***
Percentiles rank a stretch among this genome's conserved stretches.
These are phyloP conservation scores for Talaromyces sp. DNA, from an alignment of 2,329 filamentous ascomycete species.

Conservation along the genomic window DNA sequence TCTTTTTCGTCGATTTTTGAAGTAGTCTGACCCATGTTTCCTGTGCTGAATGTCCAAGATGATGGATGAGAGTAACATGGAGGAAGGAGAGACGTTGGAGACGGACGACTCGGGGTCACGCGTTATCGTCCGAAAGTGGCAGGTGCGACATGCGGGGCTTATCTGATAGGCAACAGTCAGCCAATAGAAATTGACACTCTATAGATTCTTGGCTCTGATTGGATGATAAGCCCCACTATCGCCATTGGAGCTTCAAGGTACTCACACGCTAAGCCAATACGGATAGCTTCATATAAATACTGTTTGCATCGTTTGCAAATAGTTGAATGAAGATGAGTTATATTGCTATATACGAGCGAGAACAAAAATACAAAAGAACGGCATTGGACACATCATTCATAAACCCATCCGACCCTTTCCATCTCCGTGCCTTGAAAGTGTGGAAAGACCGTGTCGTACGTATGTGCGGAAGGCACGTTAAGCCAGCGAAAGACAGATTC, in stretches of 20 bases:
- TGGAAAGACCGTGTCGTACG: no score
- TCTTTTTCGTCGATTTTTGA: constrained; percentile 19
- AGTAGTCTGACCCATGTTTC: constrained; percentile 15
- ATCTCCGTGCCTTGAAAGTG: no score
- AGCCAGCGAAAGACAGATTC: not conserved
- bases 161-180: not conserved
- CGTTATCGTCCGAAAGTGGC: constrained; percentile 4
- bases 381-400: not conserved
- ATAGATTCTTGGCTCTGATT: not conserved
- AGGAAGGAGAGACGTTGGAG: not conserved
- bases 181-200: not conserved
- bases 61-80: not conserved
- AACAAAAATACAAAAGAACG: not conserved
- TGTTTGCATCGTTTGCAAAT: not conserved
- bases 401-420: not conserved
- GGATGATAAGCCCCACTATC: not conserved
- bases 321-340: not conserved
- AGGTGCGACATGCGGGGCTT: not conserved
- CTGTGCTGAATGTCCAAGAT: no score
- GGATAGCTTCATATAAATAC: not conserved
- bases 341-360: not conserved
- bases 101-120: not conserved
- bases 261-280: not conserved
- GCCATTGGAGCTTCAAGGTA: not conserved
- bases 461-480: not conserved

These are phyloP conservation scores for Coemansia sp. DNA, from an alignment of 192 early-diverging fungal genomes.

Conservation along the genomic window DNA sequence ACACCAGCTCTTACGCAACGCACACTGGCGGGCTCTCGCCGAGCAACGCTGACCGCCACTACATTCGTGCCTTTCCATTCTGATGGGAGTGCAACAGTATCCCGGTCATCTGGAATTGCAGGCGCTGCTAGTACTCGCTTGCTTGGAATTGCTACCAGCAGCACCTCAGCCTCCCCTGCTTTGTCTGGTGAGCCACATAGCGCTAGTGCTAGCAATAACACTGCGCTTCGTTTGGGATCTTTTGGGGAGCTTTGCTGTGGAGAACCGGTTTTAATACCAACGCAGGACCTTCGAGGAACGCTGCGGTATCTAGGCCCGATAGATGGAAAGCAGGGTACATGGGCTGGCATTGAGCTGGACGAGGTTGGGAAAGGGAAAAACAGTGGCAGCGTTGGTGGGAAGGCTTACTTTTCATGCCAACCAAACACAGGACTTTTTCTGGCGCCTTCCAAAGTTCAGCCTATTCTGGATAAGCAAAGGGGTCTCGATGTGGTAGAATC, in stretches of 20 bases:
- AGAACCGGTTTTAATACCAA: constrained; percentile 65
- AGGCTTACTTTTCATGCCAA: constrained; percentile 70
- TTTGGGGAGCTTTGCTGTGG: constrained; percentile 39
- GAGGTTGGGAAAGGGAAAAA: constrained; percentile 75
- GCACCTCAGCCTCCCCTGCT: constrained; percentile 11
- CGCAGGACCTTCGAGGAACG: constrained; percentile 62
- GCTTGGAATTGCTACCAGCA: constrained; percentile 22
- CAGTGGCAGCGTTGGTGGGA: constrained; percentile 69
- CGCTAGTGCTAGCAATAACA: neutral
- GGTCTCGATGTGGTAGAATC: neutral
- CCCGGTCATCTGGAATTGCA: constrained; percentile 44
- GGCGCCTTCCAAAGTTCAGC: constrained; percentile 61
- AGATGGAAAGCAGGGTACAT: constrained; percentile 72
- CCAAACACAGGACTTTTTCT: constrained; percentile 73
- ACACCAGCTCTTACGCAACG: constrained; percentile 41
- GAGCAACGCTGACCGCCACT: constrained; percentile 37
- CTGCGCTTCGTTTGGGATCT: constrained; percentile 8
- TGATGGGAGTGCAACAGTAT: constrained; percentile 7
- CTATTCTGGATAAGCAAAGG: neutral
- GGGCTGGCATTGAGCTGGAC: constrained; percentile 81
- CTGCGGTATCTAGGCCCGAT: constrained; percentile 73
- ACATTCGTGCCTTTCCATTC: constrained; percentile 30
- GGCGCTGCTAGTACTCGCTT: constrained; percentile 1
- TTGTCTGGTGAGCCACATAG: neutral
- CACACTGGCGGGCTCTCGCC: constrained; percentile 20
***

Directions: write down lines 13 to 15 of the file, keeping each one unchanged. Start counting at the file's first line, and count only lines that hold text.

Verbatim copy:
- AGGAAGGAGAGACGTTGGAG: not conserved
- bases 181-200: not conserved
- bases 61-80: not conserved